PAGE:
Sunday, September 16, 2007
I love discovering music whether hearing it on the radio, having someone recommend it to me or completely randomly - which is how I happened upon the music of Salman Pirzada - a paraplegic cricketeer/pilot/singer who was born in Karachi and currently lives in Houston. I was surfing Zee TV late one night watching those videos that they play in between movies when I heard a catchy tune sung by someone who I had never heard of. I wrote down his name and stumbled upon his website where I found quite an amazing story. Salman was an avid sportsman and competed on a national level in the field of cricket before an accident left him paralyzed from the waist down. His family moved to Houston to seek further medical treatment but sadly his condition remained permanent. He shifted his life's focus to learning how to fly, became the first South Asian paraplegic to parachute out of a plane and began to record & sing professionally.
As you can see by his pictures he has been doing pretty well for himself and has not let his handicap stop him from reaching his goals. If you like the song that I put up, Ghar Aaja Pardasiya, then check out his website for more songs, pictures and videos. The picture below was taken when he was invited to London to sing with Daler Mehndi for the cancer hospital that Imran Khan built in Lahore. Good music is just that, good music, but sometimes the story behind the music can be just as interesting.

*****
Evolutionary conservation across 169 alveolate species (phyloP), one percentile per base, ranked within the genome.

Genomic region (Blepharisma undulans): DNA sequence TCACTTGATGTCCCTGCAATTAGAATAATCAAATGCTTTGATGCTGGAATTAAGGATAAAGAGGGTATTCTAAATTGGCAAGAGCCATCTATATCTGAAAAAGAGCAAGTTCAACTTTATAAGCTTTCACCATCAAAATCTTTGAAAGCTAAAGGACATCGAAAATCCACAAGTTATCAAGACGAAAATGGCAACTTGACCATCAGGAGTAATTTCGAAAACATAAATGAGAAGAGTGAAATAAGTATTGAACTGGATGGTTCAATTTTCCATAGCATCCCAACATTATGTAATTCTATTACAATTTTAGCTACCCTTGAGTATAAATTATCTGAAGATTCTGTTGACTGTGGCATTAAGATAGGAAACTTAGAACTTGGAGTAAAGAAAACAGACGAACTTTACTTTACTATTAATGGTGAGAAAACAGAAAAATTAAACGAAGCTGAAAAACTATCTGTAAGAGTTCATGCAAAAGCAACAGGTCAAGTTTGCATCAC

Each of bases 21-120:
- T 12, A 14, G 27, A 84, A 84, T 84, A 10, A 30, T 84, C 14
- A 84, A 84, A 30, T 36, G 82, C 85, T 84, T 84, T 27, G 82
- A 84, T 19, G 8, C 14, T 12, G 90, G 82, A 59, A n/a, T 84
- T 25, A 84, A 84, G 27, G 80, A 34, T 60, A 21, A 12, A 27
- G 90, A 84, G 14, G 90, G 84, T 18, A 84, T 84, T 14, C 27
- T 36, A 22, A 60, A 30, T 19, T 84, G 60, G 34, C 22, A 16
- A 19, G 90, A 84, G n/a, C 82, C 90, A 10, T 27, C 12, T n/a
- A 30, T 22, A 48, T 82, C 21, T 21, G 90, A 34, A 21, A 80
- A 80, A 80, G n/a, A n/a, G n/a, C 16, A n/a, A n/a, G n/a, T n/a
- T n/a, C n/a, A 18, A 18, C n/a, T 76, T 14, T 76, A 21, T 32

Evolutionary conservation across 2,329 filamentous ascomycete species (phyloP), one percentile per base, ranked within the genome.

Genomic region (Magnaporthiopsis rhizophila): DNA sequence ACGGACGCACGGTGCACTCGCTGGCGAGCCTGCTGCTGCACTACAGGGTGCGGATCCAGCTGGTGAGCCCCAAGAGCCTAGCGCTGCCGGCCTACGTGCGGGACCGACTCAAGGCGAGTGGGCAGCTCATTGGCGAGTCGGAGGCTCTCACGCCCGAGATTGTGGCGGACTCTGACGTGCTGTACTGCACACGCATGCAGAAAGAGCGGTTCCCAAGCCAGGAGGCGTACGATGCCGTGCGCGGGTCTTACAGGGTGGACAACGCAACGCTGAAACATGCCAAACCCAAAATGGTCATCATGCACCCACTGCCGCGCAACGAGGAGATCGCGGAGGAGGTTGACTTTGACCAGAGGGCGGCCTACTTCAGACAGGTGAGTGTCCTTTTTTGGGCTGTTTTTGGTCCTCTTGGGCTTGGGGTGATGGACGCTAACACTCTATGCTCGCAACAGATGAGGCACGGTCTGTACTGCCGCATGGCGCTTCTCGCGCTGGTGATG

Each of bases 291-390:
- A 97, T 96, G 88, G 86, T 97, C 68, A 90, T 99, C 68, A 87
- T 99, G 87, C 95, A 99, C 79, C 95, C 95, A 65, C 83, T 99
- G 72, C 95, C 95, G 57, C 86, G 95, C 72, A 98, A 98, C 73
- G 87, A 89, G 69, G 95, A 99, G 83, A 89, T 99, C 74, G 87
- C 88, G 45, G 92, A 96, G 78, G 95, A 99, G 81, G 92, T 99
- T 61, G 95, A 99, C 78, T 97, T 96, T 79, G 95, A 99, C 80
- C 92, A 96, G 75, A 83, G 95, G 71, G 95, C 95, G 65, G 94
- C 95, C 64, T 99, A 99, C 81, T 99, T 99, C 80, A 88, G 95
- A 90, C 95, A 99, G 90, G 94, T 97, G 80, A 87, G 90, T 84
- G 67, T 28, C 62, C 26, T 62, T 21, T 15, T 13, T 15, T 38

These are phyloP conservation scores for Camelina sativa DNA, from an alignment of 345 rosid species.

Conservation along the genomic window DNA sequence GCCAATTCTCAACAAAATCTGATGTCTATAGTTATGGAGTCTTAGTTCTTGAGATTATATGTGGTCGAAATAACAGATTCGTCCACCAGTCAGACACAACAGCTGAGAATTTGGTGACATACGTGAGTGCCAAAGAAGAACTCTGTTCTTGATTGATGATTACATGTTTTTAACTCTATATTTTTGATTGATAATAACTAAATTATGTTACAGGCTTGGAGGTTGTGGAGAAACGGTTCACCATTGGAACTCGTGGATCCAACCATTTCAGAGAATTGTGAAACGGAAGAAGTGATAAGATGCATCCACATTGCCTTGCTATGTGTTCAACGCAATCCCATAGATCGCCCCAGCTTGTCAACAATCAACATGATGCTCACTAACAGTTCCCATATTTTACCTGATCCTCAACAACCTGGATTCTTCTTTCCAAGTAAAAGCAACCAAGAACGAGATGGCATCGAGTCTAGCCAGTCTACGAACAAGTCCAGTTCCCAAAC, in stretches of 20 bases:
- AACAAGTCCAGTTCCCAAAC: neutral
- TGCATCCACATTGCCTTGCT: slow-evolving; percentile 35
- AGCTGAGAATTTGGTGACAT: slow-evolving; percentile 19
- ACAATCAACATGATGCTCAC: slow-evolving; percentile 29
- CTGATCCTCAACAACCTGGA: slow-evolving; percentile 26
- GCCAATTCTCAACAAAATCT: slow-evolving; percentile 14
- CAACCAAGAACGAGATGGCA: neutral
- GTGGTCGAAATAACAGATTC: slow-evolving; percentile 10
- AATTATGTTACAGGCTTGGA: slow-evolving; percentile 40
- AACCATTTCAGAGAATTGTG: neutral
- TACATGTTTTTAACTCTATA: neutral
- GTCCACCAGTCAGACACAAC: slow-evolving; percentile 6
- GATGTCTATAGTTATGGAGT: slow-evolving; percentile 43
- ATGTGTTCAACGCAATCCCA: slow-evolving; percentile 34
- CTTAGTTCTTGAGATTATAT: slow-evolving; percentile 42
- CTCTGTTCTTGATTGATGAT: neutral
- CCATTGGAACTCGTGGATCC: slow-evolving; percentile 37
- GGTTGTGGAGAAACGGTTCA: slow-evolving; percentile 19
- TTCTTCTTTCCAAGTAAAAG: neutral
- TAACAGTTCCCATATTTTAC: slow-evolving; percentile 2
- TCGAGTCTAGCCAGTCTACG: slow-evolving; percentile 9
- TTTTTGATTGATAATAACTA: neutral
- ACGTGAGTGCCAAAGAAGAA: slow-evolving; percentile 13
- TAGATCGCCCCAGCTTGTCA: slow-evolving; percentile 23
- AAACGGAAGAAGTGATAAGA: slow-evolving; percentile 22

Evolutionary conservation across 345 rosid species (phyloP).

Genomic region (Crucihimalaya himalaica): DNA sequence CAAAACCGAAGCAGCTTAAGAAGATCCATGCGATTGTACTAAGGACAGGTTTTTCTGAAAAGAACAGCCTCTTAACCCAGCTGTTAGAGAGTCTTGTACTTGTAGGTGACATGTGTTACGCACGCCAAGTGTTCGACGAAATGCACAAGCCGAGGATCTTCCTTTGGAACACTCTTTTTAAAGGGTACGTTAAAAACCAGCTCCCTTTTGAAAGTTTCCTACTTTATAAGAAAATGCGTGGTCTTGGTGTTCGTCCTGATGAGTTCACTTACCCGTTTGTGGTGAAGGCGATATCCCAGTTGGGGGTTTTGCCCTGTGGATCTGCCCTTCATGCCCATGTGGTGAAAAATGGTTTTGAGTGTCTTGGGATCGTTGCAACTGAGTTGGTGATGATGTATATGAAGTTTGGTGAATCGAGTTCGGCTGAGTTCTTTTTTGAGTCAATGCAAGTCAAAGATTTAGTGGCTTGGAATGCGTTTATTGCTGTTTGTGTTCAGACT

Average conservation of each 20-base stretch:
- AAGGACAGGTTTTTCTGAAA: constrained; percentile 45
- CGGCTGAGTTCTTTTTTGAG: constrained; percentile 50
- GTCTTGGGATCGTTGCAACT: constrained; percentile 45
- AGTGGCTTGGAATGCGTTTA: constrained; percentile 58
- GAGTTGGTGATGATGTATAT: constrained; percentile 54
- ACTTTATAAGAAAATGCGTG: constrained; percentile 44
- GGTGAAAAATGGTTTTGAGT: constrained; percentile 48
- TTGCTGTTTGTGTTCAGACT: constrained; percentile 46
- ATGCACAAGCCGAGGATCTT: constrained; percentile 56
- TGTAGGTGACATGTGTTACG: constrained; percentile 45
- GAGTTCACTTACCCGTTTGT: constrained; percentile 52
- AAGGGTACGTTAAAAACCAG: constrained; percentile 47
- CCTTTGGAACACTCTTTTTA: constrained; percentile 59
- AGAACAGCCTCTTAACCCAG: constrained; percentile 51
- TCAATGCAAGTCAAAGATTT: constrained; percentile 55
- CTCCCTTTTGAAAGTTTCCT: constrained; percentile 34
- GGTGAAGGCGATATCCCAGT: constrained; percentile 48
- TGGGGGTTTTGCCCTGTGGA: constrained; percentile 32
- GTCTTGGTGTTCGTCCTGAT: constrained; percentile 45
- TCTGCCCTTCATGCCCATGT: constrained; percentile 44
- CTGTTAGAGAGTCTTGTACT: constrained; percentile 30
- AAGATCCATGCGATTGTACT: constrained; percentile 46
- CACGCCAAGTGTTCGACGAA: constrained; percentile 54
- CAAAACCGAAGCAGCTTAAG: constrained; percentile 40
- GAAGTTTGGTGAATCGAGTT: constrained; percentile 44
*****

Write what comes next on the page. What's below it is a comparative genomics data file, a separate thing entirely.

Monday, September 10, 2007
'Chitchor' is a sweet tale that tells the story of Geeta (Zarina Wahab) who is the daughter of the headmaster of the village that she and her family live in. One day her father gets a letter from Geeta's older sister (who lives in Bombay) telling him about an engineer that she thinks will be a perfect match for Geeta. They arrange for the engineer to come to their village and when Vinod (Amol Palekar) comes to visit there is an instant attraction to Geeta. She reciprocates his feelings and falls in love with him as does the rest of the family. What happens next? Well dear reader, you have to watch the film to find out but know this is Bollywood so all is not what it seems but a happy ending is inevitable! The director of the movie, Basu Chaterjee, had much acclaim in the 70's and was often compared to Hrishikesh Mukherjee as both of their films explored social issues affecting the middle class with humor, grace and dignity.